McHugh Notes Challenges at Confirmation Hearing
By Army Sgt. 1st Class Michael J. Carden
American Forces Press Service
WASHINGTON, Jul. 30, 2009 U.S. Rep. John McHugh’s inspiration to serve as secretary of the Army lies in his desire to repay the devotion to duty exuded by today’s military members despite the many challenges he’ll face, the New York congressman said here today at his Senate Armed Services Committee confirmation hearing.
“For all the excitement of this moment, I want to assure this committee that I appear here with few delusions as of the difficulties that lie ahead,” President Barack Obama’s nominee to head the Defense Department’s largest organization said. “I believe I have a clear understanding of the serious and numerous challenges that face America’s Army.
“They are strained by the frequency of constant deployments and stress by the pressures levied against their families,” he continued. “Too often -- far too often -- they return home to only to be disappointed by a network of support systems that, despite high intentions and constant effort, continue to fall short of the level of support they so richly deserve and each and every one of us so deeply desire.”
McHugh said the challenges that await him if he’s confirmed have no easy answers. But providing longer “dwell time” at home stations between deployments, improving family support and services and balancing the growing needs for equipment with a decreasing budget will continue to be his focus, he said. These issues have been at the top of his priority list for some time, the former ranking member of the House Armed Services Committee noted.
“I know from personal experience the concerns and efforts each of you put forth each and every day in support of the great men and women of the military who, along with their families, sacrifice so much to protect our freedoms and our liberties wherever and whenever that challenge might arise,” McHugh said. “And I have been fortunate to work in your shadow in a similar cause.”
McHugh noted the difficulties that come along with balancing tough choices and decisions. He recognized that resources that may have been more abundant for the Army in the past -- such as supplemental wartime budgets in addition to the overall budget -- likely would continue to diminish.
He quoted a recent statement by Defense Secretary Robert M. Gates in which Gates said the Defense Department “cannot afford to do everything and buy everything, but, at the same time, we cannot afford defeat.”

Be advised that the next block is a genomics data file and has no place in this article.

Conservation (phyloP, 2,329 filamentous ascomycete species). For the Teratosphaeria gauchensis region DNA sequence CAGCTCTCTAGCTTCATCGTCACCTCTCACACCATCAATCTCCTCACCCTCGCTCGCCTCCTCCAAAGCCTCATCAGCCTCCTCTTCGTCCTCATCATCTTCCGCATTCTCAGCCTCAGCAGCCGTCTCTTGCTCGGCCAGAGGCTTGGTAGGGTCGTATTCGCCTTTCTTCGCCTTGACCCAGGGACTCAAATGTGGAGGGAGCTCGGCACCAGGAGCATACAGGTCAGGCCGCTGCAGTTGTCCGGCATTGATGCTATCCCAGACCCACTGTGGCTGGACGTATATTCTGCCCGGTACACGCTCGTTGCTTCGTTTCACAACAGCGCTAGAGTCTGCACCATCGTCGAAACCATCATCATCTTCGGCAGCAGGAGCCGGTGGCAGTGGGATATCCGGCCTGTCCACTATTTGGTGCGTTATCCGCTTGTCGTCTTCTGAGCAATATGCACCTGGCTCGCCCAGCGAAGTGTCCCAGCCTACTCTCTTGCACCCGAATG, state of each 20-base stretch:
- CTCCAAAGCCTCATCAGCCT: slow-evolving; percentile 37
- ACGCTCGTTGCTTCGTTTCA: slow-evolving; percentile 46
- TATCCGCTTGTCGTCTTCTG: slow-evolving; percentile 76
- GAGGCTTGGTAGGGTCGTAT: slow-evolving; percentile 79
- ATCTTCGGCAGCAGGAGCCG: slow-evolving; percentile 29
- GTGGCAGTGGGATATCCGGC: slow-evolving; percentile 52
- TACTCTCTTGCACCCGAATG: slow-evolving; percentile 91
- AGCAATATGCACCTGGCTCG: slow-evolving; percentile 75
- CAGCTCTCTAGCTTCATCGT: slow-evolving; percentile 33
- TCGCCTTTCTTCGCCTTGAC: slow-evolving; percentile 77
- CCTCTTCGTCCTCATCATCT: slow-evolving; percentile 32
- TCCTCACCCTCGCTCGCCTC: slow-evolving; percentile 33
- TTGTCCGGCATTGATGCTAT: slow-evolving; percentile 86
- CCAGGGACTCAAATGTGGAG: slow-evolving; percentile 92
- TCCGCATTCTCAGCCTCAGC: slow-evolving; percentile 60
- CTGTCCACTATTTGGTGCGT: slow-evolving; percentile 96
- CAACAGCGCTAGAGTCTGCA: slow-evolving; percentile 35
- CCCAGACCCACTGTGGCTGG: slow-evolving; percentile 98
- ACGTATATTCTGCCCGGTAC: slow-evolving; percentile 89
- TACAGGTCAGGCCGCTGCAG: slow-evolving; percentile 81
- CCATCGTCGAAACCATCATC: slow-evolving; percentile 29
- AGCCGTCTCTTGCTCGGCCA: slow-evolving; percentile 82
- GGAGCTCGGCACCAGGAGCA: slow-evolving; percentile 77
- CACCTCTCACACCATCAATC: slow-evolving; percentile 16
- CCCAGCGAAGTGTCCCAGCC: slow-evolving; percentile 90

“That’s a tough challenge -- tough realities. But both can be met and overcome,” McHugh said. “It will take a constant formulation of new thinking and new direction.”
Success also is going to require a reinvention and reinvigoration of government resources, he added. He called for the expertise of organizations such as the U.S. Agency for International Development to be used effectively to augment responsibilities and, when possible, to help to end conflicts. It should be a requirement that the Army and all the services “do their part to facilitate the effective implementation of nonkinetic tools,” he said.
But in the end, he said, the military family and community and their service to the nation is the bottom line. He recalled visits to wounded warriors and to the front lines in Iraq and Afghanistan. Despite dealing with life-changing disabilities and separation from their families, he said, the devotion of military members to serve continues to grow and encourage others.
“I’ve visited our wounded warriors at home and abroad,” he said, “and in each visit, I have been struck how these heroes, facing pain and loss and uncertainty, ask only one question: What else can I do to serve?
“We can ask no less of ourselves,” he added. “How can we succeed in repaying even a partial measure of the devotion they render to all of us each and every day?”
McHugh was nominated June 2 to replace Pete Geren as Army secretary. He is a 16-year member of Congress and serves New York’s 23rd Congressional District, which encompasses Fort Drum and some of the Army’s most frequently deployed soldiers.
The confirmation hearing also included Joseph W. Westphal, nominated for the Army’s second-ranking civilian position as undersecretary. Westphal was confirmed by the Senate as assistant secretary of the Army for civil works in 1998, and in 2001, he served briefly as the acting secretary of the Army. He’s now a university system professor of political science at the University of Maine.
Juan Garcia III also provided testimony for his nomination to be the Navy’s undersecretary for manpower and reserve affairs. Garcia, a lawyer in Corpus Christi, Texas, served 13 years of active duty as a Navy aviator.